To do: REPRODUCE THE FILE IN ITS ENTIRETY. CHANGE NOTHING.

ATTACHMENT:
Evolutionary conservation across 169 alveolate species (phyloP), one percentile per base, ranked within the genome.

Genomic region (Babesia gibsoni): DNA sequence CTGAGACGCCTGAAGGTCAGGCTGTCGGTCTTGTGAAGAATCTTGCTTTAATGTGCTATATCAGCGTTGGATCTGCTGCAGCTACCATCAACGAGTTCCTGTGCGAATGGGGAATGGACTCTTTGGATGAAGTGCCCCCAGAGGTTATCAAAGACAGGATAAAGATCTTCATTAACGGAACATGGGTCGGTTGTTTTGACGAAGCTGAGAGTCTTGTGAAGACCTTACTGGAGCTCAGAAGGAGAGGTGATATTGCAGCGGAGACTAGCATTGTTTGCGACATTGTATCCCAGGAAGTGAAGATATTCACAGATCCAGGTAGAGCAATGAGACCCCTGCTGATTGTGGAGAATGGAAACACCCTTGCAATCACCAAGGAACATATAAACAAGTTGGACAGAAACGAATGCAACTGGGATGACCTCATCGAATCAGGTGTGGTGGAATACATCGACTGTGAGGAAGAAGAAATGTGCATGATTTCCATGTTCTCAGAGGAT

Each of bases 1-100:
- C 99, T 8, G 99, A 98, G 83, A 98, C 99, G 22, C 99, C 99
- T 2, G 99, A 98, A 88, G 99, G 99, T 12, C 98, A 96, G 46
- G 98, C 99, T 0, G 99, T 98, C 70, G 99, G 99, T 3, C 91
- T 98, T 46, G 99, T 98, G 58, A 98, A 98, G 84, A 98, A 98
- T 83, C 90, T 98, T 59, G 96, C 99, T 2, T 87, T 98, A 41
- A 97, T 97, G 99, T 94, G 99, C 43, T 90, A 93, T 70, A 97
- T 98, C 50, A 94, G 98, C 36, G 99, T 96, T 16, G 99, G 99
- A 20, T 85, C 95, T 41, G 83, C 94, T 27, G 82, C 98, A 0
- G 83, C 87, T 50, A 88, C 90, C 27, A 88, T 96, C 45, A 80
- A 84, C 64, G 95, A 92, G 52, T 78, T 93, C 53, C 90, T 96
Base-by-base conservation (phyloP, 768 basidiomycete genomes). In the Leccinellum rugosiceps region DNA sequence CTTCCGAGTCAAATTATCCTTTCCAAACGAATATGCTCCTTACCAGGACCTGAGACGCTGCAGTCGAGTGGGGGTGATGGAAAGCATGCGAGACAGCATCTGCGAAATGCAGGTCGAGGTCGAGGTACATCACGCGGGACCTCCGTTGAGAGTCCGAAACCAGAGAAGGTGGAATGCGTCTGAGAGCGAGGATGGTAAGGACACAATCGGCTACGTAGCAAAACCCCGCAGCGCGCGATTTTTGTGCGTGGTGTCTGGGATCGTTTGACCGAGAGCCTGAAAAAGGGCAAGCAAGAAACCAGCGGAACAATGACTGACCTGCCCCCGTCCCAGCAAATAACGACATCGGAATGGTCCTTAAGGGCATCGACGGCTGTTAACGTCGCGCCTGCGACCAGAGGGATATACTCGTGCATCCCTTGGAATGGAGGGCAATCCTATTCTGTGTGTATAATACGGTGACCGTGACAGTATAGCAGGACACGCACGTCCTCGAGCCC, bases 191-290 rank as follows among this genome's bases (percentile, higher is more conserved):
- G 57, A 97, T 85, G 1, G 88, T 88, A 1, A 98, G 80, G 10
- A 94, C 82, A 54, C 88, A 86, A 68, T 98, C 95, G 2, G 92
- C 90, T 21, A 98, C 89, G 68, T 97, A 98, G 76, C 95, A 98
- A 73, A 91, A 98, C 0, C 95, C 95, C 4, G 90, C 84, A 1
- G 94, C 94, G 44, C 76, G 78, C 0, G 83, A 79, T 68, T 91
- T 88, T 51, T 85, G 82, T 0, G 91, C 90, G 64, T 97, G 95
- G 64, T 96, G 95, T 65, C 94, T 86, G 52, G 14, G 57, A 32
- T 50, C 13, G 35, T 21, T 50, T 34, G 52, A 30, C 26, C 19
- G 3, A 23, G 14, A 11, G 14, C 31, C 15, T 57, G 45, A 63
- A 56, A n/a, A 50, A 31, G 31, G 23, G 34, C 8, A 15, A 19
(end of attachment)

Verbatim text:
Evolutionary conservation across 169 alveolate species (phyloP), one percentile per base, ranked within the genome.

Genomic region (Babesia gibsoni): DNA sequence CTGAGACGCCTGAAGGTCAGGCTGTCGGTCTTGTGAAGAATCTTGCTTTAATGTGCTATATCAGCGTTGGATCTGCTGCAGCTACCATCAACGAGTTCCTGTGCGAATGGGGAATGGACTCTTTGGATGAAGTGCCCCCAGAGGTTATCAAAGACAGGATAAAGATCTTCATTAACGGAACATGGGTCGGTTGTTTTGACGAAGCTGAGAGTCTTGTGAAGACCTTACTGGAGCTCAGAAGGAGAGGTGATATTGCAGCGGAGACTAGCATTGTTTGCGACATTGTATCCCAGGAAGTGAAGATATTCACAGATCCAGGTAGAGCAATGAGACCCCTGCTGATTGTGGAGAATGGAAACACCCTTGCAATCACCAAGGAACATATAAACAAGTTGGACAGAAACGAATGCAACTGGGATGACCTCATCGAATCAGGTGTGGTGGAATACATCGACTGTGAGGAAGAAGAAATGTGCATGATTTCCATGTTCTCAGAGGAT

Each of bases 1-100:
- C 99, T 8, G 99, A 98, G 83, A 98, C 99, G 22, C 99, C 99
- T 2, G 99, A 98, A 88, G 99, G 99, T 12, C 98, A 96, G 46
- G 98, C 99, T 0, G 99, T 98, C 70, G 99, G 99, T 3, C 91
- T 98, T 46, G 99, T 98, G 58, A 98, A 98, G 84, A 98, A 98
- T 83, C 90, T 98, T 59, G 96, C 99, T 2, T 87, T 98, A 41
- A 97, T 97, G 99, T 94, G 99, C 43, T 90, A 93, T 70, A 97
- T 98, C 50, A 94, G 98, C 36, G 99, T 96, T 16, G 99, G 99
- A 20, T 85, C 95, T 41, G 83, C 94, T 27, G 82, C 98, A 0
- G 83, C 87, T 50, A 88, C 90, C 27, A 88, T 96, C 45, A 80
- A 84, C 64, G 95, A 92, G 52, T 78, T 93, C 53, C 90, T 96
Base-by-base conservation (phyloP, 768 basidiomycete genomes). In the Leccinellum rugosiceps region DNA sequence CTTCCGAGTCAAATTATCCTTTCCAAACGAATATGCTCCTTACCAGGACCTGAGACGCTGCAGTCGAGTGGGGGTGATGGAAAGCATGCGAGACAGCATCTGCGAAATGCAGGTCGAGGTCGAGGTACATCACGCGGGACCTCCGTTGAGAGTCCGAAACCAGAGAAGGTGGAATGCGTCTGAGAGCGAGGATGGTAAGGACACAATCGGCTACGTAGCAAAACCCCGCAGCGCGCGATTTTTGTGCGTGGTGTCTGGGATCGTTTGACCGAGAGCCTGAAAAAGGGCAAGCAAGAAACCAGCGGAACAATGACTGACCTGCCCCCGTCCCAGCAAATAACGACATCGGAATGGTCCTTAAGGGCATCGACGGCTGTTAACGTCGCGCCTGCGACCAGAGGGATATACTCGTGCATCCCTTGGAATGGAGGGCAATCCTATTCTGTGTGTATAATACGGTGACCGTGACAGTATAGCAGGACACGCACGTCCTCGAGCCC, bases 191-290 rank as follows among this genome's bases (percentile, higher is more conserved):
- G 57, A 97, T 85, G 1, G 88, T 88, A 1, A 98, G 80, G 10
- A 94, C 82, A 54, C 88, A 86, A 68, T 98, C 95, G 2, G 92
- C 90, T 21, A 98, C 89, G 68, T 97, A 98, G 76, C 95, A 98
- A 73, A 91, A 98, C 0, C 95, C 95, C 4, G 90, C 84, A 1
- G 94, C 94, G 44, C 76, G 78, C 0, G 83, A 79, T 68, T 91
- T 88, T 51, T 85, G 82, T 0, G 91, C 90, G 64, T 97, G 95
- G 64, T 96, G 95, T 65, C 94, T 86, G 52, G 14, G 57, A 32
- T 50, C 13, G 35, T 21, T 50, T 34, G 52, A 30, C 26, C 19
- G 3, A 23, G 14, A 11, G 14, C 31, C 15, T 57, G 45, A 63
- A 56, A n/a, A 50, A 31, G 31, G 23, G 34, C 8, A 15, A 19